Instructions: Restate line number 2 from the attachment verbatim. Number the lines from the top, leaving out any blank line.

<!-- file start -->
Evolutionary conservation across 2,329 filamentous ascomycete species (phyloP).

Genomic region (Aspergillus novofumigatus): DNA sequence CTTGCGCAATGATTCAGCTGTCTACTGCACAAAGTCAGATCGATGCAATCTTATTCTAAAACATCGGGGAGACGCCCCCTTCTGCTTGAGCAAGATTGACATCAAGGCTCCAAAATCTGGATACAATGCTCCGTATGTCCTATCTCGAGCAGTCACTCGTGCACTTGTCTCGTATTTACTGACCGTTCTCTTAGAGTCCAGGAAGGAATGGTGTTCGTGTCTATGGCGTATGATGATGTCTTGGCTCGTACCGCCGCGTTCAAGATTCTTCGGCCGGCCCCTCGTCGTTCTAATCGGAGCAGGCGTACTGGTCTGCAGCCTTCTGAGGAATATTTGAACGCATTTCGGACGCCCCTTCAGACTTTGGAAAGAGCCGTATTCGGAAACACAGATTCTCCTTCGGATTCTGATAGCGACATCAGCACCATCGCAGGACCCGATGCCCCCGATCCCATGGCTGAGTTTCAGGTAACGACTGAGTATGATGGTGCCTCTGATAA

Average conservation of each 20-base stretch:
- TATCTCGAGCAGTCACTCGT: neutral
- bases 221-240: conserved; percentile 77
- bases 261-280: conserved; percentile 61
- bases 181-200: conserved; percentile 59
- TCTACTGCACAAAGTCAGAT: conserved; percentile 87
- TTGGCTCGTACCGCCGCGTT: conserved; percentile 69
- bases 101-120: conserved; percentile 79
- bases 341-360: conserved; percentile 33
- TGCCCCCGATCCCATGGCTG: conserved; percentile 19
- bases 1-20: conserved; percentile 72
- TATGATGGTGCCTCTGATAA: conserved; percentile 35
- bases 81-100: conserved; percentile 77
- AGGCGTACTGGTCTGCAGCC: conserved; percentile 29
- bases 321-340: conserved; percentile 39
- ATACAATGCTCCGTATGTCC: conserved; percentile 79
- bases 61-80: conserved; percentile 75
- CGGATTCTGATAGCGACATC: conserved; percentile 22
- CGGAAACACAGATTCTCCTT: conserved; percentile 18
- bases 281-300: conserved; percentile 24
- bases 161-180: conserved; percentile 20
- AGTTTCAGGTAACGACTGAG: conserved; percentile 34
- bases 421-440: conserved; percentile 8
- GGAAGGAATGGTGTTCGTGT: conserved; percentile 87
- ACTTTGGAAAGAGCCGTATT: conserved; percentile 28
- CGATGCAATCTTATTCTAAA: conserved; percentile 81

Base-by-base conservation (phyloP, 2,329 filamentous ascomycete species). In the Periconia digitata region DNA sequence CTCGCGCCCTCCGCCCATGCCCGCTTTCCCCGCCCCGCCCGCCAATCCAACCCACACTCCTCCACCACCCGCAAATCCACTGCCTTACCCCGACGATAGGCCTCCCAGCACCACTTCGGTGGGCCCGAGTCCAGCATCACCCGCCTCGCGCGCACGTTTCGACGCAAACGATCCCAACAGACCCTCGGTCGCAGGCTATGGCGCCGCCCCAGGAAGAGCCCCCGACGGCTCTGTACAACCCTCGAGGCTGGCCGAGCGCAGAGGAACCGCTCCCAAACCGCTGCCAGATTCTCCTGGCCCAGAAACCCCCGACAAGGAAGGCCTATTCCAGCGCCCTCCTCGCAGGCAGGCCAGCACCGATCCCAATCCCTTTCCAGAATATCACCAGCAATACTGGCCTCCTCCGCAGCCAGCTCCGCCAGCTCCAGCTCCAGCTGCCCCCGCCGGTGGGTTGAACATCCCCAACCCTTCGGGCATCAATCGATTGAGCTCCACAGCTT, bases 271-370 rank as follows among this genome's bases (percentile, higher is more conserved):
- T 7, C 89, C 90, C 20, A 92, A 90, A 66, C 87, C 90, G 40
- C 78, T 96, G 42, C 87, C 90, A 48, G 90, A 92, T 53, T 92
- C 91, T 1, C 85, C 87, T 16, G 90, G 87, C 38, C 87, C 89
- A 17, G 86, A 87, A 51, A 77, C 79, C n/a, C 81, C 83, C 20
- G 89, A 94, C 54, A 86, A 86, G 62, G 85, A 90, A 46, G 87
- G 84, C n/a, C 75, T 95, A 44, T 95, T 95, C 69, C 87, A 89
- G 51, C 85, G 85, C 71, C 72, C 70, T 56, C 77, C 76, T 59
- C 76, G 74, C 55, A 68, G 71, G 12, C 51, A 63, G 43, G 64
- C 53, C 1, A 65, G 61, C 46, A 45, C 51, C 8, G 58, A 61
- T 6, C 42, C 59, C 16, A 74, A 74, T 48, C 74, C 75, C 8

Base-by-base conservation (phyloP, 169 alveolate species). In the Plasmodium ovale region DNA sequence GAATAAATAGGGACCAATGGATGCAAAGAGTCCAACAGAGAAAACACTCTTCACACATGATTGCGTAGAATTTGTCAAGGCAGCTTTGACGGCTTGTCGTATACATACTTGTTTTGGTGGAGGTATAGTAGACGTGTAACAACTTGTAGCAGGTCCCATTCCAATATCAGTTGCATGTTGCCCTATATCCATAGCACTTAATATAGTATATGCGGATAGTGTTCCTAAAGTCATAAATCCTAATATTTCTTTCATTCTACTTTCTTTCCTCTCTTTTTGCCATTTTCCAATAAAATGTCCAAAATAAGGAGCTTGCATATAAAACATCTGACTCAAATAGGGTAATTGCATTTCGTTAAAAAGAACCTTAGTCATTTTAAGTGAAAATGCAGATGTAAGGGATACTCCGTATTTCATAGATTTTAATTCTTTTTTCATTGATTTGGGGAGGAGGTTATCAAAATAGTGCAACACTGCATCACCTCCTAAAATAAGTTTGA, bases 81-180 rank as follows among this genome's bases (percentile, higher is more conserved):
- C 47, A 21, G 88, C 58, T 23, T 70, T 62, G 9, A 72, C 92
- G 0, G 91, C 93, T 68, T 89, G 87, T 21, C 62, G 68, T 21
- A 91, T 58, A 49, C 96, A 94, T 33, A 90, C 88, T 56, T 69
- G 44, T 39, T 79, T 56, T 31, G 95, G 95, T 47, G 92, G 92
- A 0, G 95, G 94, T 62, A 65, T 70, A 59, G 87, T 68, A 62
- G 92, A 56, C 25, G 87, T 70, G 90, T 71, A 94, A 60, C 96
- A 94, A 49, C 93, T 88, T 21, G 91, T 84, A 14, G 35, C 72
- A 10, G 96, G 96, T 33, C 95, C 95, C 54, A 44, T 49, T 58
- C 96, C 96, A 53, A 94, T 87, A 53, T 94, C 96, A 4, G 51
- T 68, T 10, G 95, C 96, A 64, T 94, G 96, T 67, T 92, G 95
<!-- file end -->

Genomic region (Aspergillus novofumigatus): DNA sequence CTTGCGCAATGATTCAGCTGTCTACTGCACAAAGTCAGATCGATGCAATCTTATTCTAAAACATCGGGGAGACGCCCCCTTCTGCTTGAGCAAGATTGACATCAAGGCTCCAAAATCTGGATACAATGCTCCGTATGTCCTATCTCGAGCAGTCACTCGTGCACTTGTCTCGTATTTACTGACCGTTCTCTTAGAGTCCAGGAAGGAATGGTGTTCGTGTCTATGGCGTATGATGATGTCTTGGCTCGTACCGCCGCGTTCAAGATTCTTCGGCCGGCCCCTCGTCGTTCTAATCGGAGCAGGCGTACTGGTCTGCAGCCTTCTGAGGAATATTTGAACGCATTTCGGACGCCCCTTCAGACTTTGGAAAGAGCCGTATTCGGAAACACAGATTCTCCTTCGGATTCTGATAGCGACATCAGCACCATCGCAGGACCCGATGCCCCCGATCCCATGGCTGAGTTTCAGGTAACGACTGAGTATGATGGTGCCTCTGATAA